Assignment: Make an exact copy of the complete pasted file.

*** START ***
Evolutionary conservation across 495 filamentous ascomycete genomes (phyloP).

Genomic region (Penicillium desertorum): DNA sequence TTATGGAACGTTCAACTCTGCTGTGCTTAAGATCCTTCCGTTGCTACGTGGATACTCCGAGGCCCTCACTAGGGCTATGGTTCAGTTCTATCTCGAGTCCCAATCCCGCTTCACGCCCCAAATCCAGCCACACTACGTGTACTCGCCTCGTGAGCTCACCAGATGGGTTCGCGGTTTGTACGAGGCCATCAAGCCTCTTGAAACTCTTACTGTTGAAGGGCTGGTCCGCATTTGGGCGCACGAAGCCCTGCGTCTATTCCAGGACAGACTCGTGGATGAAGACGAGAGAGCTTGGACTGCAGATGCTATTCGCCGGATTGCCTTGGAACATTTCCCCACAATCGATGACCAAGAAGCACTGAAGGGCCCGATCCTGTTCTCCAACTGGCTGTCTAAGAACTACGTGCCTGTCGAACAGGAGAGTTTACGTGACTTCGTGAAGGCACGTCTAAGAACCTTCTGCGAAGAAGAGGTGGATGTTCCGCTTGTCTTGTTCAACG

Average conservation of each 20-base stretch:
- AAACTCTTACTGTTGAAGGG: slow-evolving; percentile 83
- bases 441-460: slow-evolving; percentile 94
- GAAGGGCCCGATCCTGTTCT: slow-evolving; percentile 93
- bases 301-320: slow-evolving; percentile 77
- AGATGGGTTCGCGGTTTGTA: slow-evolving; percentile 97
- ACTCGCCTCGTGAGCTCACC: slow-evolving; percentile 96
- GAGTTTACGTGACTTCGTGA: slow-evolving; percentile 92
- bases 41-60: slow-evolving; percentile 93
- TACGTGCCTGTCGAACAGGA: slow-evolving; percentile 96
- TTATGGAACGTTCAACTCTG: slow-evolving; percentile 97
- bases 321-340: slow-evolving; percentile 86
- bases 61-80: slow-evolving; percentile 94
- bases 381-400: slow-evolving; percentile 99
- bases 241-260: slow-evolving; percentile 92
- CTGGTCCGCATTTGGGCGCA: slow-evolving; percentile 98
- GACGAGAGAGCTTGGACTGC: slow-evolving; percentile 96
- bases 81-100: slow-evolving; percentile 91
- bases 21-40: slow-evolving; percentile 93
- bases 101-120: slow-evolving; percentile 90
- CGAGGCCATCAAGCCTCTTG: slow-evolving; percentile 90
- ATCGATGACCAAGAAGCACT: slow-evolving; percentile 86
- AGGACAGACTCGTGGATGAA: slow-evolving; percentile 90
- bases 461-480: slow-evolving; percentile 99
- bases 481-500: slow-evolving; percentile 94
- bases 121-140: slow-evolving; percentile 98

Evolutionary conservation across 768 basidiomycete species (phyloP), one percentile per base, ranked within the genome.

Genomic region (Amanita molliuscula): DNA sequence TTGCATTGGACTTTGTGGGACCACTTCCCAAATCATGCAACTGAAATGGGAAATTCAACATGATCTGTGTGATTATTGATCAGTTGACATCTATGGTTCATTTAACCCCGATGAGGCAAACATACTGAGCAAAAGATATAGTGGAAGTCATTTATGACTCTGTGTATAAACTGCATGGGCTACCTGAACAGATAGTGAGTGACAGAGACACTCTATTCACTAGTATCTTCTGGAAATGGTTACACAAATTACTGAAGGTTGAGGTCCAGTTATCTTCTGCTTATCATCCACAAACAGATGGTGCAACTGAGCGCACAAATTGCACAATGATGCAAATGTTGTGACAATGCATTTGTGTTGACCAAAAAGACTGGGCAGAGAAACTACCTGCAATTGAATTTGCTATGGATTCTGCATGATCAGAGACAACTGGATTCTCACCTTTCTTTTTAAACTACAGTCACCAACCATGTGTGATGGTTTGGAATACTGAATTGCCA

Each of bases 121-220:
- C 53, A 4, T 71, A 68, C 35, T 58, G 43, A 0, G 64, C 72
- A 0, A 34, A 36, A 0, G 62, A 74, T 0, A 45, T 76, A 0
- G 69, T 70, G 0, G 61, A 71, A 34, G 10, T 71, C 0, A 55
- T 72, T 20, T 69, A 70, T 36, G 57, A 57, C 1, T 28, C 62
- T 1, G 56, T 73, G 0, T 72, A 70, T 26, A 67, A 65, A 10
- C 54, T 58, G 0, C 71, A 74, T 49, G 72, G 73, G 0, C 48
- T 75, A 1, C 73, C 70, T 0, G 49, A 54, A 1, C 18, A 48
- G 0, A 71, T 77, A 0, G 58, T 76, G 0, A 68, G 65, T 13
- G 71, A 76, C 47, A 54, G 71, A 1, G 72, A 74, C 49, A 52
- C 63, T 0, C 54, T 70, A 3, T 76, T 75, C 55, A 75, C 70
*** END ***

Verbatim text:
Evolutionary conservation across 495 filamentous ascomycete genomes (phyloP).

Genomic region (Penicillium desertorum): DNA sequence TTATGGAACGTTCAACTCTGCTGTGCTTAAGATCCTTCCGTTGCTACGTGGATACTCCGAGGCCCTCACTAGGGCTATGGTTCAGTTCTATCTCGAGTCCCAATCCCGCTTCACGCCCCAAATCCAGCCACACTACGTGTACTCGCCTCGTGAGCTCACCAGATGGGTTCGCGGTTTGTACGAGGCCATCAAGCCTCTTGAAACTCTTACTGTTGAAGGGCTGGTCCGCATTTGGGCGCACGAAGCCCTGCGTCTATTCCAGGACAGACTCGTGGATGAAGACGAGAGAGCTTGGACTGCAGATGCTATTCGCCGGATTGCCTTGGAACATTTCCCCACAATCGATGACCAAGAAGCACTGAAGGGCCCGATCCTGTTCTCCAACTGGCTGTCTAAGAACTACGTGCCTGTCGAACAGGAGAGTTTACGTGACTTCGTGAAGGCACGTCTAAGAACCTTCTGCGAAGAAGAGGTGGATGTTCCGCTTGTCTTGTTCAACG

Average conservation of each 20-base stretch:
- AAACTCTTACTGTTGAAGGG: slow-evolving; percentile 83
- bases 441-460: slow-evolving; percentile 94
- GAAGGGCCCGATCCTGTTCT: slow-evolving; percentile 93
- bases 301-320: slow-evolving; percentile 77
- AGATGGGTTCGCGGTTTGTA: slow-evolving; percentile 97
- ACTCGCCTCGTGAGCTCACC: slow-evolving; percentile 96
- GAGTTTACGTGACTTCGTGA: slow-evolving; percentile 92
- bases 41-60: slow-evolving; percentile 93
- TACGTGCCTGTCGAACAGGA: slow-evolving; percentile 96
- TTATGGAACGTTCAACTCTG: slow-evolving; percentile 97
- bases 321-340: slow-evolving; percentile 86
- bases 61-80: slow-evolving; percentile 94
- bases 381-400: slow-evolving; percentile 99
- bases 241-260: slow-evolving; percentile 92
- CTGGTCCGCATTTGGGCGCA: slow-evolving; percentile 98
- GACGAGAGAGCTTGGACTGC: slow-evolving; percentile 96
- bases 81-100: slow-evolving; percentile 91
- bases 21-40: slow-evolving; percentile 93
- bases 101-120: slow-evolving; percentile 90
- CGAGGCCATCAAGCCTCTTG: slow-evolving; percentile 90
- ATCGATGACCAAGAAGCACT: slow-evolving; percentile 86
- AGGACAGACTCGTGGATGAA: slow-evolving; percentile 90
- bases 461-480: slow-evolving; percentile 99
- bases 481-500: slow-evolving; percentile 94
- bases 121-140: slow-evolving; percentile 98

Evolutionary conservation across 768 basidiomycete species (phyloP), one percentile per base, ranked within the genome.

Genomic region (Amanita molliuscula): DNA sequence TTGCATTGGACTTTGTGGGACCACTTCCCAAATCATGCAACTGAAATGGGAAATTCAACATGATCTGTGTGATTATTGATCAGTTGACATCTATGGTTCATTTAACCCCGATGAGGCAAACATACTGAGCAAAAGATATAGTGGAAGTCATTTATGACTCTGTGTATAAACTGCATGGGCTACCTGAACAGATAGTGAGTGACAGAGACACTCTATTCACTAGTATCTTCTGGAAATGGTTACACAAATTACTGAAGGTTGAGGTCCAGTTATCTTCTGCTTATCATCCACAAACAGATGGTGCAACTGAGCGCACAAATTGCACAATGATGCAAATGTTGTGACAATGCATTTGTGTTGACCAAAAAGACTGGGCAGAGAAACTACCTGCAATTGAATTTGCTATGGATTCTGCATGATCAGAGACAACTGGATTCTCACCTTTCTTTTTAAACTACAGTCACCAACCATGTGTGATGGTTTGGAATACTGAATTGCCA

Each of bases 121-220:
- C 53, A 4, T 71, A 68, C 35, T 58, G 43, A 0, G 64, C 72
- A 0, A 34, A 36, A 0, G 62, A 74, T 0, A 45, T 76, A 0
- G 69, T 70, G 0, G 61, A 71, A 34, G 10, T 71, C 0, A 55
- T 72, T 20, T 69, A 70, T 36, G 57, A 57, C 1, T 28, C 62
- T 1, G 56, T 73, G 0, T 72, A 70, T 26, A 67, A 65, A 10
- C 54, T 58, G 0, C 71, A 74, T 49, G 72, G 73, G 0, C 48
- T 75, A 1, C 73, C 70, T 0, G 49, A 54, A 1, C 18, A 48
- G 0, A 71, T 77, A 0, G 58, T 76, G 0, A 68, G 65, T 13
- G 71, A 76, C 47, A 54, G 71, A 1, G 72, A 74, C 49, A 52
- C 63, T 0, C 54, T 70, A 3, T 76, T 75, C 55, A 75, C 70